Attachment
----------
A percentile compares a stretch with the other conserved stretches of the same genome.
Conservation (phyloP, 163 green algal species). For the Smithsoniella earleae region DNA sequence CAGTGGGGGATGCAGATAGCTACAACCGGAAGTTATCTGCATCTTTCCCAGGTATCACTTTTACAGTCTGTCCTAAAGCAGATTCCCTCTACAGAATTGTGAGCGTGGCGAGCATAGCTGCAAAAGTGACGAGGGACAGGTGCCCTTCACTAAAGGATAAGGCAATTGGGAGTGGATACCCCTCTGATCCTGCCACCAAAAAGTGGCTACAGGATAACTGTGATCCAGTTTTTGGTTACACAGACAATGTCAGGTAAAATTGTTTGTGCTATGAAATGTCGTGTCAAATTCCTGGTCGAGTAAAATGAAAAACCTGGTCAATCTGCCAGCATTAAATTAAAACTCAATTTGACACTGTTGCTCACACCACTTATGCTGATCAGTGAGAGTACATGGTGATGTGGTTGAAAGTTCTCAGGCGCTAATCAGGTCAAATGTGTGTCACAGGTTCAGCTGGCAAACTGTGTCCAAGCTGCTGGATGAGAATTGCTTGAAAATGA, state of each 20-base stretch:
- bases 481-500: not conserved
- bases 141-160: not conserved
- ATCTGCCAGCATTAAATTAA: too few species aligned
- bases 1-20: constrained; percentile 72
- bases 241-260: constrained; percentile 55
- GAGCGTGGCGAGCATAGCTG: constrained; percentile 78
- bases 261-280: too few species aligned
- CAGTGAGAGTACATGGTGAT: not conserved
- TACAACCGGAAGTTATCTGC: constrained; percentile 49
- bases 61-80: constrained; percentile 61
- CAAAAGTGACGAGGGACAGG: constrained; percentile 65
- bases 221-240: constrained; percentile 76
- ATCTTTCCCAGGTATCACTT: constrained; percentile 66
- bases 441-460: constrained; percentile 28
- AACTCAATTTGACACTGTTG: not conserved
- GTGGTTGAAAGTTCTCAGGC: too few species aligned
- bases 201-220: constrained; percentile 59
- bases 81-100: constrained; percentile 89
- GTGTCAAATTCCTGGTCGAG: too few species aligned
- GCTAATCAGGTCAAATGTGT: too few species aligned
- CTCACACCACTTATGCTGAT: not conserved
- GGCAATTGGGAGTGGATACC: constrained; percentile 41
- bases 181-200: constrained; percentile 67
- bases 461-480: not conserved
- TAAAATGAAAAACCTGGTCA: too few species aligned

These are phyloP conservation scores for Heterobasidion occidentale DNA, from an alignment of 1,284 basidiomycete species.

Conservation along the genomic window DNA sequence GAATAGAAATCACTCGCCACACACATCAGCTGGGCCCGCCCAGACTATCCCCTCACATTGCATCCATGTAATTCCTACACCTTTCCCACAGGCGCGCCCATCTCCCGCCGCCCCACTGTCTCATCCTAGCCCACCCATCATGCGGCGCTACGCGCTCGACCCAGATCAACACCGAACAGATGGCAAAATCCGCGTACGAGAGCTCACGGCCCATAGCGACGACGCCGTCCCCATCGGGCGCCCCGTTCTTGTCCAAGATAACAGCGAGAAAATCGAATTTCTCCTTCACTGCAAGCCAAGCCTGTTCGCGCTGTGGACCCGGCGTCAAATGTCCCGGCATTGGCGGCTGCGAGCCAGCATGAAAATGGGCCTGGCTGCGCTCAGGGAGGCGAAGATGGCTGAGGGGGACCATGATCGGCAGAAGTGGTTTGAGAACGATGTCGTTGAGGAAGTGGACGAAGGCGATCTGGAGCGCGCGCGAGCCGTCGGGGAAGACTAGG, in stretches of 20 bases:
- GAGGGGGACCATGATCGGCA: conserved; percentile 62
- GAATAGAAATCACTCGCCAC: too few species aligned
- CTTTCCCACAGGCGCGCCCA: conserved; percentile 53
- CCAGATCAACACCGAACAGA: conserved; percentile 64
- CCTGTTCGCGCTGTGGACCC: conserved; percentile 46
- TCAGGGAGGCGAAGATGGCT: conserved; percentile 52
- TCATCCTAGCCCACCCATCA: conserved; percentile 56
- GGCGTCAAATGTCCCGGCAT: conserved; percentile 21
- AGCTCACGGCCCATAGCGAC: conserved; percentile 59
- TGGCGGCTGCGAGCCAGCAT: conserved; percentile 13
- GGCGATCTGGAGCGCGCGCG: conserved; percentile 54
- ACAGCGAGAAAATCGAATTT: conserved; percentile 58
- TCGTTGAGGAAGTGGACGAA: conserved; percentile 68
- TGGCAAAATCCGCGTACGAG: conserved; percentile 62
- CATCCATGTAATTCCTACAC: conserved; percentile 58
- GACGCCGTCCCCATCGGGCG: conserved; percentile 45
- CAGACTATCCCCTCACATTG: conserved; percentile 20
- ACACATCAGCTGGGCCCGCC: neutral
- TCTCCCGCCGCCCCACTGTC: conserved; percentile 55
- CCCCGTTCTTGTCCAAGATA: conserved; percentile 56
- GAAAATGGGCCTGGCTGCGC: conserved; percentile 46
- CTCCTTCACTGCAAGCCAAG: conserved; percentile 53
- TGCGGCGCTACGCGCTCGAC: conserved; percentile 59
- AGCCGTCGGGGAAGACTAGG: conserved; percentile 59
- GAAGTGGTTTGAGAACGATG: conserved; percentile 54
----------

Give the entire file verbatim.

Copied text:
A percentile compares a stretch with the other conserved stretches of the same genome.
Conservation (phyloP, 163 green algal species). For the Smithsoniella earleae region DNA sequence CAGTGGGGGATGCAGATAGCTACAACCGGAAGTTATCTGCATCTTTCCCAGGTATCACTTTTACAGTCTGTCCTAAAGCAGATTCCCTCTACAGAATTGTGAGCGTGGCGAGCATAGCTGCAAAAGTGACGAGGGACAGGTGCCCTTCACTAAAGGATAAGGCAATTGGGAGTGGATACCCCTCTGATCCTGCCACCAAAAAGTGGCTACAGGATAACTGTGATCCAGTTTTTGGTTACACAGACAATGTCAGGTAAAATTGTTTGTGCTATGAAATGTCGTGTCAAATTCCTGGTCGAGTAAAATGAAAAACCTGGTCAATCTGCCAGCATTAAATTAAAACTCAATTTGACACTGTTGCTCACACCACTTATGCTGATCAGTGAGAGTACATGGTGATGTGGTTGAAAGTTCTCAGGCGCTAATCAGGTCAAATGTGTGTCACAGGTTCAGCTGGCAAACTGTGTCCAAGCTGCTGGATGAGAATTGCTTGAAAATGA, state of each 20-base stretch:
- bases 481-500: not conserved
- bases 141-160: not conserved
- ATCTGCCAGCATTAAATTAA: too few species aligned
- bases 1-20: constrained; percentile 72
- bases 241-260: constrained; percentile 55
- GAGCGTGGCGAGCATAGCTG: constrained; percentile 78
- bases 261-280: too few species aligned
- CAGTGAGAGTACATGGTGAT: not conserved
- TACAACCGGAAGTTATCTGC: constrained; percentile 49
- bases 61-80: constrained; percentile 61
- CAAAAGTGACGAGGGACAGG: constrained; percentile 65
- bases 221-240: constrained; percentile 76
- ATCTTTCCCAGGTATCACTT: constrained; percentile 66
- bases 441-460: constrained; percentile 28
- AACTCAATTTGACACTGTTG: not conserved
- GTGGTTGAAAGTTCTCAGGC: too few species aligned
- bases 201-220: constrained; percentile 59
- bases 81-100: constrained; percentile 89
- GTGTCAAATTCCTGGTCGAG: too few species aligned
- GCTAATCAGGTCAAATGTGT: too few species aligned
- CTCACACCACTTATGCTGAT: not conserved
- GGCAATTGGGAGTGGATACC: constrained; percentile 41
- bases 181-200: constrained; percentile 67
- bases 461-480: not conserved
- TAAAATGAAAAACCTGGTCA: too few species aligned

These are phyloP conservation scores for Heterobasidion occidentale DNA, from an alignment of 1,284 basidiomycete species.

Conservation along the genomic window DNA sequence GAATAGAAATCACTCGCCACACACATCAGCTGGGCCCGCCCAGACTATCCCCTCACATTGCATCCATGTAATTCCTACACCTTTCCCACAGGCGCGCCCATCTCCCGCCGCCCCACTGTCTCATCCTAGCCCACCCATCATGCGGCGCTACGCGCTCGACCCAGATCAACACCGAACAGATGGCAAAATCCGCGTACGAGAGCTCACGGCCCATAGCGACGACGCCGTCCCCATCGGGCGCCCCGTTCTTGTCCAAGATAACAGCGAGAAAATCGAATTTCTCCTTCACTGCAAGCCAAGCCTGTTCGCGCTGTGGACCCGGCGTCAAATGTCCCGGCATTGGCGGCTGCGAGCCAGCATGAAAATGGGCCTGGCTGCGCTCAGGGAGGCGAAGATGGCTGAGGGGGACCATGATCGGCAGAAGTGGTTTGAGAACGATGTCGTTGAGGAAGTGGACGAAGGCGATCTGGAGCGCGCGCGAGCCGTCGGGGAAGACTAGG, in stretches of 20 bases:
- GAGGGGGACCATGATCGGCA: conserved; percentile 62
- GAATAGAAATCACTCGCCAC: too few species aligned
- CTTTCCCACAGGCGCGCCCA: conserved; percentile 53
- CCAGATCAACACCGAACAGA: conserved; percentile 64
- CCTGTTCGCGCTGTGGACCC: conserved; percentile 46
- TCAGGGAGGCGAAGATGGCT: conserved; percentile 52
- TCATCCTAGCCCACCCATCA: conserved; percentile 56
- GGCGTCAAATGTCCCGGCAT: conserved; percentile 21
- AGCTCACGGCCCATAGCGAC: conserved; percentile 59
- TGGCGGCTGCGAGCCAGCAT: conserved; percentile 13
- GGCGATCTGGAGCGCGCGCG: conserved; percentile 54
- ACAGCGAGAAAATCGAATTT: conserved; percentile 58
- TCGTTGAGGAAGTGGACGAA: conserved; percentile 68
- TGGCAAAATCCGCGTACGAG: conserved; percentile 62
- CATCCATGTAATTCCTACAC: conserved; percentile 58
- GACGCCGTCCCCATCGGGCG: conserved; percentile 45
- CAGACTATCCCCTCACATTG: conserved; percentile 20
- ACACATCAGCTGGGCCCGCC: neutral
- TCTCCCGCCGCCCCACTGTC: conserved; percentile 55
- CCCCGTTCTTGTCCAAGATA: conserved; percentile 56
- GAAAATGGGCCTGGCTGCGC: conserved; percentile 46
- CTCCTTCACTGCAAGCCAAG: conserved; percentile 53
- TGCGGCGCTACGCGCTCGAC: conserved; percentile 59
- AGCCGTCGGGGAAGACTAGG: conserved; percentile 59
- GAAGTGGTTTGAGAACGATG: conserved; percentile 54